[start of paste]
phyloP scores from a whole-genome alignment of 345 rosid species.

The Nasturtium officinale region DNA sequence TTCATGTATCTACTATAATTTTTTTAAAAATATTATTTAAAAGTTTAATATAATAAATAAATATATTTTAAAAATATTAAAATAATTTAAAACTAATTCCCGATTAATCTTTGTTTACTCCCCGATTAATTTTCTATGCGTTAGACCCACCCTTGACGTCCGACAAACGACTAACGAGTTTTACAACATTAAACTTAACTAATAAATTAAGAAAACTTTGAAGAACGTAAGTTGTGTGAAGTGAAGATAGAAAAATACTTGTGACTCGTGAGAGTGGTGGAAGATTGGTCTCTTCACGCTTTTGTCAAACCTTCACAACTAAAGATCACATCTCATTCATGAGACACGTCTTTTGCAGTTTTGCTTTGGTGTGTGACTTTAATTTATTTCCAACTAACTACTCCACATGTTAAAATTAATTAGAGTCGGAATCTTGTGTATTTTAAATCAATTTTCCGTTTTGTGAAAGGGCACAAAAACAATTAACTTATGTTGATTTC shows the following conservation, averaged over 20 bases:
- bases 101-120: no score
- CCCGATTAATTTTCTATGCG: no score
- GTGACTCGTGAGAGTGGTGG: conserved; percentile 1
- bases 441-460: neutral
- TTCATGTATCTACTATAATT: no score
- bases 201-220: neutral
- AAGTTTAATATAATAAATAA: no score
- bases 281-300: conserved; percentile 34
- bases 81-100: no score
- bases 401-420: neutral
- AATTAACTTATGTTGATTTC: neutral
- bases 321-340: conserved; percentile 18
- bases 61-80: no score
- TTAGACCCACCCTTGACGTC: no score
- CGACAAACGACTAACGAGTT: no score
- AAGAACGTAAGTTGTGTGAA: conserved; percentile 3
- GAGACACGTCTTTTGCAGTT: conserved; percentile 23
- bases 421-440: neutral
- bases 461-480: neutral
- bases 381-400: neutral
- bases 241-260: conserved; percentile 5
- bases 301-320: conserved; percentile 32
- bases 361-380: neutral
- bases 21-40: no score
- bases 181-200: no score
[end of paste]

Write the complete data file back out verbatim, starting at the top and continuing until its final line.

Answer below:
phyloP scores from a whole-genome alignment of 345 rosid species.

The Nasturtium officinale region DNA sequence TTCATGTATCTACTATAATTTTTTTAAAAATATTATTTAAAAGTTTAATATAATAAATAAATATATTTTAAAAATATTAAAATAATTTAAAACTAATTCCCGATTAATCTTTGTTTACTCCCCGATTAATTTTCTATGCGTTAGACCCACCCTTGACGTCCGACAAACGACTAACGAGTTTTACAACATTAAACTTAACTAATAAATTAAGAAAACTTTGAAGAACGTAAGTTGTGTGAAGTGAAGATAGAAAAATACTTGTGACTCGTGAGAGTGGTGGAAGATTGGTCTCTTCACGCTTTTGTCAAACCTTCACAACTAAAGATCACATCTCATTCATGAGACACGTCTTTTGCAGTTTTGCTTTGGTGTGTGACTTTAATTTATTTCCAACTAACTACTCCACATGTTAAAATTAATTAGAGTCGGAATCTTGTGTATTTTAAATCAATTTTCCGTTTTGTGAAAGGGCACAAAAACAATTAACTTATGTTGATTTC shows the following conservation, averaged over 20 bases:
- bases 101-120: no score
- CCCGATTAATTTTCTATGCG: no score
- GTGACTCGTGAGAGTGGTGG: conserved; percentile 1
- bases 441-460: neutral
- TTCATGTATCTACTATAATT: no score
- bases 201-220: neutral
- AAGTTTAATATAATAAATAA: no score
- bases 281-300: conserved; percentile 34
- bases 81-100: no score
- bases 401-420: neutral
- AATTAACTTATGTTGATTTC: neutral
- bases 321-340: conserved; percentile 18
- bases 61-80: no score
- TTAGACCCACCCTTGACGTC: no score
- CGACAAACGACTAACGAGTT: no score
- AAGAACGTAAGTTGTGTGAA: conserved; percentile 3
- GAGACACGTCTTTTGCAGTT: conserved; percentile 23
- bases 421-440: neutral
- bases 461-480: neutral
- bases 381-400: neutral
- bases 241-260: conserved; percentile 5
- bases 301-320: conserved; percentile 32
- bases 361-380: neutral
- bases 21-40: no score
- bases 181-200: no score